Next in line were jackals’ larger and more handsome cousins, the wild dogs, commonly known as dholes. A pack was animatedly sating their hunger pangs by stripping clean a two-day-old chital carcass. Known for being endurance hunters, dholes chase their prey over vast lengths, but in this case it seemed like the dholes had help from an unexpected quarter—a fence. The carcass lay close to a fence put up by the forest department, to encourage the unhindered sprouting of grass. It had, quite literally, turned out to be a dead end for the fleeing deer. The tiger, however, remained a no-show, as none of the 50 or more big cats that call the 758 sq km park home obliged us with a darshan. My hopes were now pinned on the afternoon safari, my final attempt.
Although the chef had done his bit to keep our spirits high by dishing out mouth-watering delicacies like a Lebanese eggplant preparation, the second safari started on a damp note. The rains were conspiring to keep us out of the park, but to our collective relief they relented just in time.
We were quite content to simply be in the park, invigorated by the recent downpour. While we were lazily soaking in the forest’s newfound lushness, a tiger’s low growl instantly snapped us out of our torpor. Mahesh chose to park the jeep at a slightly elevated bend, that gave us a wider view. From then on, each minute passed by in anxious anticipation. The tiger called once again and this time the growl came from behind us. It was on the move and we needed to hurry. Mahesh quickly reversed the jeep and we knew that we had started to close in on it, although it wasn’t in our sights yet. The moment that we had all been desperately waiting for arrived, for there was the tiger, crossing the gypsy track. It was the humungous Rayakassa male, “possibly Pench’s largest and most dominant male tiger,” said Mahesh. It continued to cross the road, paying no heed to us. His majesty’s royal gait had me transfixed. ‘Mesmerising’ doesn’t cut it; the sight was nothing short of transcendental.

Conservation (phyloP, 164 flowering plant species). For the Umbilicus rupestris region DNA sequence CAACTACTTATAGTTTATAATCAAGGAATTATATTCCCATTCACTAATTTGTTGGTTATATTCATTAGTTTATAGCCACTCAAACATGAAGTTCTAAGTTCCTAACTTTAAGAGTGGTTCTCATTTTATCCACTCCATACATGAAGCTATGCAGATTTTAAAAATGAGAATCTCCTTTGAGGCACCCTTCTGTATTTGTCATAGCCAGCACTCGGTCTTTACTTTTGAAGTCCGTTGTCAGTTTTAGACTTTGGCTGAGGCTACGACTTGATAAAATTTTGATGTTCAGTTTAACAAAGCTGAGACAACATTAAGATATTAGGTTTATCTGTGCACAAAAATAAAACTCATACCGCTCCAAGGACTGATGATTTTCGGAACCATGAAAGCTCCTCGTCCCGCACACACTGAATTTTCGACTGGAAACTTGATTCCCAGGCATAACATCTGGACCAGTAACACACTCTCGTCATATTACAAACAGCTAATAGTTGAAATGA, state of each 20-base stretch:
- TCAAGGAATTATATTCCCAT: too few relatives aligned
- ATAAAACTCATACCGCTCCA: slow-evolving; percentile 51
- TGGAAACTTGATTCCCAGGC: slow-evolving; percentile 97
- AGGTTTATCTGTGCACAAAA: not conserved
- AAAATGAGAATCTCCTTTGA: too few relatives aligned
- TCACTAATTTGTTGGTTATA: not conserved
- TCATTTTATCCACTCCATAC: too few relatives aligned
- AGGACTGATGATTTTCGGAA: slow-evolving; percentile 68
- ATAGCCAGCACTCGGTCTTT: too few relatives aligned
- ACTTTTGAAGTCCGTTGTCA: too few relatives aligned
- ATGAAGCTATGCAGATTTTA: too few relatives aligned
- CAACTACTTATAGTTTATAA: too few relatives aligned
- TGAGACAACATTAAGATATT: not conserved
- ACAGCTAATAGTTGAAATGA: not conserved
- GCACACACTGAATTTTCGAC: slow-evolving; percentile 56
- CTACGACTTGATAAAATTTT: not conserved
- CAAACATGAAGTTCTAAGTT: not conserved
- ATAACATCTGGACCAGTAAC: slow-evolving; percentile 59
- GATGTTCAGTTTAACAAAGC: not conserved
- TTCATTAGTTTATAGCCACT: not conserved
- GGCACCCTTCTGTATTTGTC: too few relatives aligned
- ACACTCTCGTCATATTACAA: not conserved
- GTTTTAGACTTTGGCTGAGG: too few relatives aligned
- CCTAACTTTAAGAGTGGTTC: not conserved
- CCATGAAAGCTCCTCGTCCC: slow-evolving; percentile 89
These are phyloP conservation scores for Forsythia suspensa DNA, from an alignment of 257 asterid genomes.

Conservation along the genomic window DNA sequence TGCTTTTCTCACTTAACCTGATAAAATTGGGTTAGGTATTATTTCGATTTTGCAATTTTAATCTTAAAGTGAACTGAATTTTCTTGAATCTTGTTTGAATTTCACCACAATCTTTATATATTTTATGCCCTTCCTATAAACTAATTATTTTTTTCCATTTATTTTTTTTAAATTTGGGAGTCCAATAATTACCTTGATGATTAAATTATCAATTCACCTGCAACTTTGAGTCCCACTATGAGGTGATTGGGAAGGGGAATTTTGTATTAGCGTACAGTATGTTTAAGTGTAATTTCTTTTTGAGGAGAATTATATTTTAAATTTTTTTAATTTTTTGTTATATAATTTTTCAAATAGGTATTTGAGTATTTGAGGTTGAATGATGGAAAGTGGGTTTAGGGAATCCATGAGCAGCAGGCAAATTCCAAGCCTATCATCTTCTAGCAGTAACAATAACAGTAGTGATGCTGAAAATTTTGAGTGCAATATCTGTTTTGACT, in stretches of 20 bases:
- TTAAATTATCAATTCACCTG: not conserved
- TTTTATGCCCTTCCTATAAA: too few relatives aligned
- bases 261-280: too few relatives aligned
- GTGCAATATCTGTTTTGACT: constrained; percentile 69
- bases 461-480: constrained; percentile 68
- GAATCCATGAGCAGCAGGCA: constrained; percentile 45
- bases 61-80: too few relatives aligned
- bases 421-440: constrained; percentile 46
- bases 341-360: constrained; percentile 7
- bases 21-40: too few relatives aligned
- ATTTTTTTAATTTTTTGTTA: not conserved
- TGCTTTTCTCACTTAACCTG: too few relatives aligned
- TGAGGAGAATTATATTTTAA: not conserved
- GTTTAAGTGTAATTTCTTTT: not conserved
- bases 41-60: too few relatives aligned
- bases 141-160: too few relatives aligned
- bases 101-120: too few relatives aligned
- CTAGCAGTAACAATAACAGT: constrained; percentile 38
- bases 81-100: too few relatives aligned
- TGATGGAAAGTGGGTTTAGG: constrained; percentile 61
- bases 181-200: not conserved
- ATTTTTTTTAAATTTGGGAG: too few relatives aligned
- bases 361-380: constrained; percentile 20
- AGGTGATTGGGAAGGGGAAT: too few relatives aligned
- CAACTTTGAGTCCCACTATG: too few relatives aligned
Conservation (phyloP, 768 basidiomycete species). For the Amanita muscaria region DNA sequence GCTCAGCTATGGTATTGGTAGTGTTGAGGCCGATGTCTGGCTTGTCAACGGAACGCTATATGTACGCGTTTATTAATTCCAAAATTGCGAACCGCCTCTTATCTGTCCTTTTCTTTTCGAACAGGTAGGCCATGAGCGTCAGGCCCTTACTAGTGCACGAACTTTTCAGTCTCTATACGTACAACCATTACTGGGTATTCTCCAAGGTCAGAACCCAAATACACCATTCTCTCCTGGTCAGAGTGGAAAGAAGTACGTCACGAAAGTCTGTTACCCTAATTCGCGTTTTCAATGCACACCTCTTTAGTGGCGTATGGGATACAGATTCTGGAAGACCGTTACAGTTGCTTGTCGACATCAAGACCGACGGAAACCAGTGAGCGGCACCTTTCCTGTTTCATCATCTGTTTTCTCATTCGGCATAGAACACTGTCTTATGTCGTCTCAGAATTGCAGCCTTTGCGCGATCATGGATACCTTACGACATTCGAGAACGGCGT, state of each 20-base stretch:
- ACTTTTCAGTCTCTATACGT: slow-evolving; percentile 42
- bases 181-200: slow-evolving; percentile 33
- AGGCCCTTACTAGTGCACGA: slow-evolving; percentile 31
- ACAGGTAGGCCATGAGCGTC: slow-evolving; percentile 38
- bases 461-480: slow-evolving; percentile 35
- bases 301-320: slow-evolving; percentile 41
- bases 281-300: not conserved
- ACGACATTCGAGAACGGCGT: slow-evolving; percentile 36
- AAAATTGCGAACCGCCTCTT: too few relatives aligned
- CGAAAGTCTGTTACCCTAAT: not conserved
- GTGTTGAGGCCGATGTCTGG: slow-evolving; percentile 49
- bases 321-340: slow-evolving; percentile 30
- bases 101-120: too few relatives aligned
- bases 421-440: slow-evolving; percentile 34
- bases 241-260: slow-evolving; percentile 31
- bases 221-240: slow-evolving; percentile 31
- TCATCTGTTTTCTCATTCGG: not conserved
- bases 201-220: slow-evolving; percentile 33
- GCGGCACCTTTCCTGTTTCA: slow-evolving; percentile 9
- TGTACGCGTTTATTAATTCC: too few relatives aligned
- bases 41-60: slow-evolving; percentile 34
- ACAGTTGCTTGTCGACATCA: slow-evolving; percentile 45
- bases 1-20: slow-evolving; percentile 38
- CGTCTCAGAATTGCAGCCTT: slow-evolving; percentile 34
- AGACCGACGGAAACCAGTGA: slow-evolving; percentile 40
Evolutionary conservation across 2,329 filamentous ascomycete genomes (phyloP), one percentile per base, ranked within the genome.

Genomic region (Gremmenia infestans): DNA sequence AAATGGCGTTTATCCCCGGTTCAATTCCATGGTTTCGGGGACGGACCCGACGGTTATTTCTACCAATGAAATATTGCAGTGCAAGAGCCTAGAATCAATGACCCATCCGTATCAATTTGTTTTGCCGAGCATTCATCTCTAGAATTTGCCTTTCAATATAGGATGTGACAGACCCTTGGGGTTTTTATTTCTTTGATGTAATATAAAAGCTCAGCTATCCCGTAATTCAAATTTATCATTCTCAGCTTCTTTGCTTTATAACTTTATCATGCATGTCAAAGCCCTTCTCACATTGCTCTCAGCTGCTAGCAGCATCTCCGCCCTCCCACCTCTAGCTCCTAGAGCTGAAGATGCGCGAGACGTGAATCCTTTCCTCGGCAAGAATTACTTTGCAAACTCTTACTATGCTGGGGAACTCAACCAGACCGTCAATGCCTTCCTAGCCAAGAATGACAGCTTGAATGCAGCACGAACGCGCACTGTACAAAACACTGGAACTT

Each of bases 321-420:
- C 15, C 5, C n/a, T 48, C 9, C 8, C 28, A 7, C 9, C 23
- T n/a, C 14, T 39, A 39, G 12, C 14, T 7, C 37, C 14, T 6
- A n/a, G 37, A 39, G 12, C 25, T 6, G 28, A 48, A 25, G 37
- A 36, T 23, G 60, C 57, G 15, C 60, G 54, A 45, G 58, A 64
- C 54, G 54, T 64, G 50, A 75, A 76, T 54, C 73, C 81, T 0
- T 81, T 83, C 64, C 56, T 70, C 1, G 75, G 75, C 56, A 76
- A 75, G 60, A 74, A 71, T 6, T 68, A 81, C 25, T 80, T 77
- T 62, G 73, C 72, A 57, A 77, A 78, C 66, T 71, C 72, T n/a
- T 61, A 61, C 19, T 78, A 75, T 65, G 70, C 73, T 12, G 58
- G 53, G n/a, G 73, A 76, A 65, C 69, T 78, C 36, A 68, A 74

Back in the lodge, while returning from a village walk on my final morning, Sagar and I heard a sharp rustle emanating from a stack of dead leaves behind us. A closer inspection of the leafy litter revealed absolutely nothing, and just as I thought the search was in vain, Sagar screamed “snake!” and pointed towards a beautiful ribbon-like bronze-back tree snake that glided deftly through the intermingling branches, and was soon out of sight. Ironically, just a few moments before, Sagar and I had discussed our chances of seeing a snake in the daytime, and he had dismissed the possibility outright. It was a once-in-a-blue- moon sort of occurrence. The last couple of days at the Pench Tree Lodge had been sublime. Be it the seamless fusion of their superior hospitality and the lodge’s thriving natural setting, the perpetually jovial staff or witnessing the heart-thumping battle of the fittest, it’s not an experience I will forget. In the wild, coming off second-best means having to pay with your life. In such a scenario, it always helps to remember the age-old jungle saying that my experience at Pench had drilled into me—expect nothing but the unexpected.
The nearest airport to the park is Nagpur (92km). The drive takes close to 2.5hrs. There are also overnight trains from Delhi and Mumbai to Nagpur.
Accommodation in Pench Tree Lodge (Jungle Plan ₹24,000 per night; rate varies according to season; inclusive of stay, all meals, two safaris, walks, guide fees; +91-9810383711, pugdundeesafaris.com) is in 6 stilted deluxe tree houses, which are close to the dining and recreational spaces.
What To See & Do
Activities organised by the lodge include nature walks, village visits, and gypsy rides into the park. You can also opt for a cycle ride through neighbouring villages, or take part in a tutorial on organic farming. Others also choose to go for a guided walk through a night trail within the confines of the forested property.
Pench National Park